Sunday, January 3, 2010

Evangelizing to Native Peoples: Contrasting Orthodoxy with American Protestantism

OB: Circling back a little bit to America’s Trail of Tears, given the fact that the Cherokees were Christian, I remember from my history classes that the Evangelicals especially were highly scandalized by the treatment of the Cherokee. Did you find something similar when you were doing your research?

Dean: The Cherokee had had this newspaper called the Cherokee Phoenix and on one side it was printed in Cherokee and on the other side it was printed in English. One of the reasons it became such a PR nightmare and such a sensation like you are saying was that that newspaper got mailed all around the country. And so for the first time, it was sort of like the Civil Rights movement of the 1800’s. There was this missionary, Sam Worcester, who got thrown in jail basically for just being someone who was trying to help the Cherokee.
The State of Georgia, which wanted the Cherokee’s land, passed a law saying a white man couldn’t be in the area without taking an oath of allegiance to the State of Georgia. Reverend Worcester refused to do so because he said that he was called by God to be a missionary to the Cherokees, and the Cherokees were a sovereign nation according to the treaty that was made with President Washington.
So he refused to take it and got thrown in jail. I believe he was in jail for four years. The case went to the Supreme Court, and of course, all this was being written in newspapers but it was also being detailed in the Cherokee Phoenix which was being mailed all around the country.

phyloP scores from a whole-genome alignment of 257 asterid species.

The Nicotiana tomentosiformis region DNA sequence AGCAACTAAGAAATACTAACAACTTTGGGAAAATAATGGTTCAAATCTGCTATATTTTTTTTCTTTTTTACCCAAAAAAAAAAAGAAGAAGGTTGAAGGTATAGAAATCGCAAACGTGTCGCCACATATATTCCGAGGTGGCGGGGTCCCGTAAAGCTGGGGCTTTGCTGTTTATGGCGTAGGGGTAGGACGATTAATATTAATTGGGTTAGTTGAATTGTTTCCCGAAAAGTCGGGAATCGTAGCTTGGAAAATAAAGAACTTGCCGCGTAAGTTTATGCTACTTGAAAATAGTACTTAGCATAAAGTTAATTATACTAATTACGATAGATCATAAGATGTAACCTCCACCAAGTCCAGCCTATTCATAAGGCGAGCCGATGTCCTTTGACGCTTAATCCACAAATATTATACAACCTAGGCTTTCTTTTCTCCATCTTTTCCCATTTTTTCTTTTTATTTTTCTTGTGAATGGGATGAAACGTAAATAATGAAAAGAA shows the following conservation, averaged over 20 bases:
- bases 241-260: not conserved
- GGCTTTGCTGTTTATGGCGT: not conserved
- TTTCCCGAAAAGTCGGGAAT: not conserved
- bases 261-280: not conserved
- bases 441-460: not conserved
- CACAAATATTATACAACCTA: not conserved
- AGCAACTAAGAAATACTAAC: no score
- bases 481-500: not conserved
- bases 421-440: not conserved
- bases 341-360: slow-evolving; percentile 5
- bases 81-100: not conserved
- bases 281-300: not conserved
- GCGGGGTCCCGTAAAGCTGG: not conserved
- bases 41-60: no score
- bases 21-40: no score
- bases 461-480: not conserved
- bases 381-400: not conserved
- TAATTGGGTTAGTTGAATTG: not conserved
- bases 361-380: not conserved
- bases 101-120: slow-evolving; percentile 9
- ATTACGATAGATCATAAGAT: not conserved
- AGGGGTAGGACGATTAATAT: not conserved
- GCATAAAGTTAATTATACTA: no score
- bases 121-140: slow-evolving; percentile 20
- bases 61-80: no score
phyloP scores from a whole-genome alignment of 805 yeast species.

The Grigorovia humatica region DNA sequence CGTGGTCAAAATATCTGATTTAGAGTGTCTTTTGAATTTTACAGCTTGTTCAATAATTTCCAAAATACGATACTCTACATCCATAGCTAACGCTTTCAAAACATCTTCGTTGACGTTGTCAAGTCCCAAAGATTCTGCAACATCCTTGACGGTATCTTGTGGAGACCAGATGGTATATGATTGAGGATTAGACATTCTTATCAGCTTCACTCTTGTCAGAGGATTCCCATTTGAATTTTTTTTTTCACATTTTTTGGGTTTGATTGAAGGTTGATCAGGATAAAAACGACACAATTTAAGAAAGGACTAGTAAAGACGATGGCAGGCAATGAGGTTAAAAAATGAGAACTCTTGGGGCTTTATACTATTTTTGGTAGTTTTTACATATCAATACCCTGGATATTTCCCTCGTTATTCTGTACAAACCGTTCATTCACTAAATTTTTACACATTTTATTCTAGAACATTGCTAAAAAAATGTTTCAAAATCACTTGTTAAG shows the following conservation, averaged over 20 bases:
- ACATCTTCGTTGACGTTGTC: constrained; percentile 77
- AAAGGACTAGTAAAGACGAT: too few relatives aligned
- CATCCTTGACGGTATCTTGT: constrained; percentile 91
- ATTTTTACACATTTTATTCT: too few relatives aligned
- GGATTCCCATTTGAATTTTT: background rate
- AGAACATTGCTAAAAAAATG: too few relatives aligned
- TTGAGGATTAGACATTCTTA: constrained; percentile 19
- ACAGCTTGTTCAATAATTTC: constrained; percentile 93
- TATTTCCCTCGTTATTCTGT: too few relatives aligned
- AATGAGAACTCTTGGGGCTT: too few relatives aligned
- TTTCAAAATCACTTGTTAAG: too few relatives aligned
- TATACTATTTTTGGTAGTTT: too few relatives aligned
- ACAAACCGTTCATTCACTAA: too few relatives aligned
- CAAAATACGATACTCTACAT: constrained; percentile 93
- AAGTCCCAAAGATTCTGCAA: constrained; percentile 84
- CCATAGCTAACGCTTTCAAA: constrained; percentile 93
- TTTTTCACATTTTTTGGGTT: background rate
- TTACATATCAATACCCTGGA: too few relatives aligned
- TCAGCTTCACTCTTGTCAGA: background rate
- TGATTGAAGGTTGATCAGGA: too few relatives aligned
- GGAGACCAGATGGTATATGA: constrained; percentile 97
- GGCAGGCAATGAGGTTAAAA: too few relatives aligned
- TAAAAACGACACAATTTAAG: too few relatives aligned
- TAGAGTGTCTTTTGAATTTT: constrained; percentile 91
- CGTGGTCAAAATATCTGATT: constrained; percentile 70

And yes, not just Evangelicals but the country at large was up in arms and outraged by what was happening to the Cherokees and the country was pretty much evenly divided. You had great stalwarts like John Quincey Adams who were really going to bat for the Cherokee.
What happened was up to that point the Native Americans were always viewed as sort of noble savages. It was sad that their land was getting taken away but people thought, “Well, they’re not really doing anything with the land. They just kind of let it sit there. They go hunting on it once and awhile, but they don’t really farm the land, they don’t really till the soil.”
We are called by Genesis to till the soil, so it’s good to have some people take over the land who will do the right thing with it. And they didn’t feel bad about it. But the Cherokees were out there farming the land and they were as cutting edge in their technology as the Whites were around them. When this Native American tribe was getting kicked off the land, it became much more of an outrage.
If you want to talk about it from an Orthodox perspective, one of the books I’d write if I live to be five hundred years old is, I think I’ve got the title as, Two Missionaries, but it would be comparing and contrasting the Sam Worcester mission to the Cherokees and how he was locked up and everything to St. Herman and St. Innocent in Alaska. The missionary concept that was brought from the Orthodox Russian Church into Alaska was more sensitive to the indigenous culture of the Native Americans.